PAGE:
HKIAC reports some improvements in the representation of women in arbitral tribunals. While in 2021, of the 142 appointments made by HKI- AC, 31 (21.8%) were of female arbitrators; in 2022, of the 159 appoint- ments made by HKIAC in 2022, 43 (27%) were of female arbitrators.
Parties also increasingly appoint female arbitrators for their HKIAC arbitrations. In 2021, of the 118 designations made by parties and confirmed by HKIAC, 15 (12.7%) were of female arbitrators. In 2022, of the 90 designations made by parties and confirmed by HKIAC in 2022, 17 (18.9%) were of female arbitrators.
The number of female arbitrators appointed by co-arbitrators, however, has decreased between 2021 and 2022: 9 out of 46 designations in 2021(19.6%) to 4 out of 35 designations in 2022 (11.4%).
In 2022, SIAC was close to achieving parity in arbitrator appointment. Of the 145 arbitrators appointed by SIAC, 67 (46.2%) were female (46.2%).
Diversity is also a matter of nationalities represented by arbitrators.
ICSID reports in its all-time statistics, i.e., data from 1966 to 2022, that the most appointed arbitrators are American, British, or French. Our top 5 most selected arbitrators in construction arbitration also solely showcase Europeans aside from one Australian. In 2022, it is fair to say that not much has changed as arbitrators are still mostly from North America or Europe, albeit now including some female arbitrators in
However, the results are slightly different when focusing on commercial arbitration in the construction sector.
Due to the rise in commercial arbitrations of construction disputes in India and the 2019 amendments to the Arbitration & Conciliation Act 1996 – which were unclear as to whether foreign arbitrators were indeed allowed in Indian-seated arbitrations, an Indian arbitrator enters our top 3 most selected arbitrators in commercial construction arbitration.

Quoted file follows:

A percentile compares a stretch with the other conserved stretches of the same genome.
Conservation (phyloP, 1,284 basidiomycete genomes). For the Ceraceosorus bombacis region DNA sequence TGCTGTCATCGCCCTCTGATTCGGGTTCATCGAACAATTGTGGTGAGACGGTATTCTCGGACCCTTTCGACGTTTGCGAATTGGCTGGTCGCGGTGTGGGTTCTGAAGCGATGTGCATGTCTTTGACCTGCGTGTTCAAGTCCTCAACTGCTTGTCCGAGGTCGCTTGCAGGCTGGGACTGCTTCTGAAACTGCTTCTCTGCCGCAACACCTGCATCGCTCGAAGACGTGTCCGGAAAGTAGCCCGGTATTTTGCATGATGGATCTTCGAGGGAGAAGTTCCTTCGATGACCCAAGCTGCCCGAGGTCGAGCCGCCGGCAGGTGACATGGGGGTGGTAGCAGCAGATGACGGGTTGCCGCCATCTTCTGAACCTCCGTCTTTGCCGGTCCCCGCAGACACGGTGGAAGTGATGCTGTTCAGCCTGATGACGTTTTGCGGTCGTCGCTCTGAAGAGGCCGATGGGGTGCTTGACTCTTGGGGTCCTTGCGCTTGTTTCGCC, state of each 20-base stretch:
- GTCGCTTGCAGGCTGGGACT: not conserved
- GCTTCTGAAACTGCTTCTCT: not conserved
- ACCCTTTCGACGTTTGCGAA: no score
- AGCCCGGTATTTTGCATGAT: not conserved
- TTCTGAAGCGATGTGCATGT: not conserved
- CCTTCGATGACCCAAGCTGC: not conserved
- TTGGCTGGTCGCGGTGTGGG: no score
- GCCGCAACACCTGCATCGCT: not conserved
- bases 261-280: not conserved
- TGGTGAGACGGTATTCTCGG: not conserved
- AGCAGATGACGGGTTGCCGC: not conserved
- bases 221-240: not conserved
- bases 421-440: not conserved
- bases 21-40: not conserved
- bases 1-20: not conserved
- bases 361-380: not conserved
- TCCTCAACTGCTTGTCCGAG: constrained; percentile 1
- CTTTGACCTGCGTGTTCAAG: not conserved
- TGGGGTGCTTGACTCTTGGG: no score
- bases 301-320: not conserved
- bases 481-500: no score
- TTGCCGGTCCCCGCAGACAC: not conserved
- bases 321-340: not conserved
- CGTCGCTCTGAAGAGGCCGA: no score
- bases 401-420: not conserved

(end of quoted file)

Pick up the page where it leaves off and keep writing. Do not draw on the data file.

In fact, the Indian nationality is the third most represented in arbi- trators appointed in construction arbitration, with 65 Indian arbitrators active in construction arbitration, according to our database.
Brazilian arbitrators are also highly selected. Similarly to India, Brazil has developed a very active domestic arbitration scene which may explain how these two nationalities overtake arbitrators of French nationality. Historically, French arbitrators are some of the most selected arbitrators, as is illustrated by our top 5 most appointed arbitrators in construction arbitration and the top 3 most active arbitrators in commercial construction arbitration.
Since its favorable Brazilian Arbitration Act (BAA) was enacted 26 years ago, commercial arbitration has become Brazil’s most commonly used method of alternative dispute resolution.
Unfortunately, this may all change if the Brazilian Congress approves Bill No. 3,923/21 — meant to amend the BAA. According to the Brazilian Arbitration Committee (CBAr), the main arbitration entity in Brazil, the changes proposed in the bill increase legal uncertainty and weaken the country’s entire arbitration system. Its approval would represent a real step backward, as it promotes undue interference by the State in private proceedings.
Find more data-backed insights in our 2023 Construction Arbitration Report